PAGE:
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Democracies are built — and thrive — based on civic participation. Increased participation in the electoral process strengthens our democracy and makes it more resilient. Automatic Voter Registration legislation could bring 700,000 eligible citizens into the electoral process. At a time when there are attempts across the country to gerrymander districts and suppress voting, Massachusetts can and should take the lead with 10 other states to ensure that its citizens are registered to vote.

Automatic Voting Registration is a common-sense reform in which state agencies such as the DMV would register applicants to vote unless they choose to opt out. This policy boosts registration rates, cleans up the rolls, and reduces the potential for voter fraud while lowering costs.

Ten states and the District of Columbia have already adopted automatic voter registration; including Oregon, California, Rhode Island, Connecticut, Georgia, West Virginia, Alaska, Colorado, Illinois and Vermont. Organizations that support this change to the Massachusetts voting system include Common Cause Massachusetts, MassVOTE, The Massachusetts Voter Table, Progressive Massachusetts, MASSPIRG, and the Lawyers’ Committee for Civil Rights and Economic Justice.

State Senator Eileen Donoghue is a co-sponsor of this bill but State Representative Sheila Harrington is not, not yet. It’s time to call them and ask them to encourage Speaker Deleo to move H.2091, “An Act automatically registering eligible voters and enhancing safeguards against fraud” out of committee and let it be voted on in the State House. Let’s make Massachusetts the 11th state to strengthen our democracy and adopt legislation that improves our voting process and encourages citizens to vote.

Deborah Santoro,Groton and Margaret Scarsdale, Pepperell

Co-chairs, Indivisible Nashoba

Our political system may need new democratic options

A married couple celebrating their 70th wedding anniversary could not believe that much time had passed. Amid all the congratulations and good wishes they were asked this simple question: If you could sum up in one word the success of such a long relationship what would that word be? They both responded, “compromise.”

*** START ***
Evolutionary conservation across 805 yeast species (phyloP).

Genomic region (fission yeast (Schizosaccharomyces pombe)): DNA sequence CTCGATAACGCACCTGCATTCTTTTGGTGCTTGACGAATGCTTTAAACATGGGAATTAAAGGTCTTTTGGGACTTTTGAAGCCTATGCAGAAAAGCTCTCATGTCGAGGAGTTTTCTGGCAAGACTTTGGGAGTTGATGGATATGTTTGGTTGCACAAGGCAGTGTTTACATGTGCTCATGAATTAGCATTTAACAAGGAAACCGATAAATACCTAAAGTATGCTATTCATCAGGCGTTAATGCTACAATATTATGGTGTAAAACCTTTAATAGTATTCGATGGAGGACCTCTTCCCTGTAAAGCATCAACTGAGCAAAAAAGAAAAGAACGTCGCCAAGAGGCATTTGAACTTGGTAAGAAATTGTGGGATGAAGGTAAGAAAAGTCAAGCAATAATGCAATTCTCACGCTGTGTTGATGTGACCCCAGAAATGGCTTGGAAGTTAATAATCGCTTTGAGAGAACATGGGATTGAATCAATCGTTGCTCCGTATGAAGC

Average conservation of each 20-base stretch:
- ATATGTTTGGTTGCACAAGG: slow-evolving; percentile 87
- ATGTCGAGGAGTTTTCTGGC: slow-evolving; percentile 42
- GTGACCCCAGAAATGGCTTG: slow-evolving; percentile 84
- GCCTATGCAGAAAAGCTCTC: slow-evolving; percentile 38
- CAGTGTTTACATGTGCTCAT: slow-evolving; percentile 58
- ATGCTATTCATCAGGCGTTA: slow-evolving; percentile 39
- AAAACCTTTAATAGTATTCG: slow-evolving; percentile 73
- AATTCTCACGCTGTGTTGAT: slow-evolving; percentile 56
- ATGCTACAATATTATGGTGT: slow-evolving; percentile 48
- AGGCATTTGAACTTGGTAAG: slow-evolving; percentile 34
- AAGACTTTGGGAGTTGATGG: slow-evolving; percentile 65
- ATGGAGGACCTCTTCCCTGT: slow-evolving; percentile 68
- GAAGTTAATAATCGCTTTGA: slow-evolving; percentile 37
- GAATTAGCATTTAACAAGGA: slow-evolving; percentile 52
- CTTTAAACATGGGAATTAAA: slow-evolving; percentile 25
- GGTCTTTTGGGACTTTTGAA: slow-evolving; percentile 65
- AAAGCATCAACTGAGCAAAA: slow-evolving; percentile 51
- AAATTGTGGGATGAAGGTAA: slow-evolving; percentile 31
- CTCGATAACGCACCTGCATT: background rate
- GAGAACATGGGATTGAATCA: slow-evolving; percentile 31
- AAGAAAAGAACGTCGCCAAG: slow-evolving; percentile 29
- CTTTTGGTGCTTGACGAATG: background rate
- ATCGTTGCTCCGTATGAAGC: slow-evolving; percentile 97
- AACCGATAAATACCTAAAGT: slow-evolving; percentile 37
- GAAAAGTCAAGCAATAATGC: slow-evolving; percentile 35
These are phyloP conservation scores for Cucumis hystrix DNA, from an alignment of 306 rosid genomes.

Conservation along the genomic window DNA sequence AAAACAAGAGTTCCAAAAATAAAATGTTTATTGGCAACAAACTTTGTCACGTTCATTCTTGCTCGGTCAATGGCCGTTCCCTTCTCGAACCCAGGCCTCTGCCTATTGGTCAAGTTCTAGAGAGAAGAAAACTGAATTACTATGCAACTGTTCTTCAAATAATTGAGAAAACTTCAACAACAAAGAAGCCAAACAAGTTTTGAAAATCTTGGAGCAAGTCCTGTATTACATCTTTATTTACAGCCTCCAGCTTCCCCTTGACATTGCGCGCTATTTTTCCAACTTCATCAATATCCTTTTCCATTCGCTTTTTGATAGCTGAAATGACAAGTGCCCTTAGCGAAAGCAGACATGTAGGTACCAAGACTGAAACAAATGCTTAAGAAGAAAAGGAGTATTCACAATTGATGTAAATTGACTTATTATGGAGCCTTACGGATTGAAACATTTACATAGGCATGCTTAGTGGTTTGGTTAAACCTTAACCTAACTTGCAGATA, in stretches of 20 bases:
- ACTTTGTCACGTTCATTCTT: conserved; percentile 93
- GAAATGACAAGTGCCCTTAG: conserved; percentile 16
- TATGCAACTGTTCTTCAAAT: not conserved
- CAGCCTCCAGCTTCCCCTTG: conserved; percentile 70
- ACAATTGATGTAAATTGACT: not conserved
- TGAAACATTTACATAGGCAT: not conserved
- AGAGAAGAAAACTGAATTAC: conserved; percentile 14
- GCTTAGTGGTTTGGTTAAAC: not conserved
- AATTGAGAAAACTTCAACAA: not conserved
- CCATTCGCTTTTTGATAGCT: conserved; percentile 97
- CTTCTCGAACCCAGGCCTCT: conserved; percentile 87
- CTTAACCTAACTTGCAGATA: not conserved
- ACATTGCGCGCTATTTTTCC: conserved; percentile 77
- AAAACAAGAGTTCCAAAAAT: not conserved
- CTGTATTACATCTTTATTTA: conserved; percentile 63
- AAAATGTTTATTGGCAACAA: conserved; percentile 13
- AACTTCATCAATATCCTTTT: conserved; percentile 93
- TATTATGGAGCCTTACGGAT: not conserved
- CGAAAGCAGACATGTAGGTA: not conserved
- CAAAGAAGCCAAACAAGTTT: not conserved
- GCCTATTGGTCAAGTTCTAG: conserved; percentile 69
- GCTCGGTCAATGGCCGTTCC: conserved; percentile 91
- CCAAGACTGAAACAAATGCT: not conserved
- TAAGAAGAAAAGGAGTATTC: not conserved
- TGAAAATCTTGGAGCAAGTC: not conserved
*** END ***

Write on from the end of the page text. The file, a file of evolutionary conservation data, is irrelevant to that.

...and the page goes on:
Today in our political dialogue compromise is fast becoming a lost art. Now more than ever our elected officials should make every effort to find common ground on the important issues that face our nation.

Whether it is immigration, health care, race, economy, taxes or foreign policy, progress is made only when we pursue a course of negotiation rather than confrontation. Think how many times in our everyday experiences that we make compromises.

Sometimes we make them grudgingly but most of the time we make them. We make these compromises simply because we must because life cannot be put on pause like your remote control.

Sadly, the opposite is happening with our politicians. Both parties are completely engaged in discrediting each other.

Human progress is achieved largely through compromise in almost every endeavor. Yet today, more than ever, we need our politicians to come together and find common ground in issues for the benefit of the American people.

Those who represent us must chart a very careful course in the years ahead not only to safeguard our democracy but also enhance our image in the global arena.

Should either party continue to obstruct the other from focusing on the tasks that need to be resolved then Americans have two options: create a third party in an attempt to break this gridlock or amend our Constitution to end the two-party system and establish term limits.